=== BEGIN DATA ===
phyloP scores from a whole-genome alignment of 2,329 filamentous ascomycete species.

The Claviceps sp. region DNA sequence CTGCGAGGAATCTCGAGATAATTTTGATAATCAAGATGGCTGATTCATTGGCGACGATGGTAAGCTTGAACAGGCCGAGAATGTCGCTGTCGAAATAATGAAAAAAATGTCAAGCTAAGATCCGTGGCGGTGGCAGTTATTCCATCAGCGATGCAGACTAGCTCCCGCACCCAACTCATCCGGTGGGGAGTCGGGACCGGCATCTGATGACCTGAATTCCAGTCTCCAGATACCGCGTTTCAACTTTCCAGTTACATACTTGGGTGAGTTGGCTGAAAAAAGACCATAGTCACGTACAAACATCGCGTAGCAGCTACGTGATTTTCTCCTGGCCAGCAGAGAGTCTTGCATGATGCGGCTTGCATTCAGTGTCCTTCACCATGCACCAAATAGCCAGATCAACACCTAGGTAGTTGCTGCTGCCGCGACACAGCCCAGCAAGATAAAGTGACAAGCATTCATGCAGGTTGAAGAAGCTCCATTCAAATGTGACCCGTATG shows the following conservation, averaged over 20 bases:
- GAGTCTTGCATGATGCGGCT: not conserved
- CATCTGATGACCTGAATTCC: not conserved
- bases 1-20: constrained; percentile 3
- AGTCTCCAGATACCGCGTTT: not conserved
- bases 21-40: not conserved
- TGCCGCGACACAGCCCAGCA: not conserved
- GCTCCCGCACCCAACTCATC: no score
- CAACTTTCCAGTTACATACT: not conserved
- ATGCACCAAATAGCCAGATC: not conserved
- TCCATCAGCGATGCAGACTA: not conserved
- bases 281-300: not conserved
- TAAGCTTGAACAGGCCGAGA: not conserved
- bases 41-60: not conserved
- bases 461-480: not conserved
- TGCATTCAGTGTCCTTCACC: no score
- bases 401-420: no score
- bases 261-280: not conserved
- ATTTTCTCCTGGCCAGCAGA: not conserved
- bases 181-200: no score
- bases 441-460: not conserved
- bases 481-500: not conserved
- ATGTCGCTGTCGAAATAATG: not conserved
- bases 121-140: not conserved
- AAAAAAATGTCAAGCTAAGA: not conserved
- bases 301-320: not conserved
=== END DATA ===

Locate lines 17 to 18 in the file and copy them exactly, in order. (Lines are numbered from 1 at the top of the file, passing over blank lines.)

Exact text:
- TGCATTCAGTGTCCTTCACC: no score
- bases 401-420: no score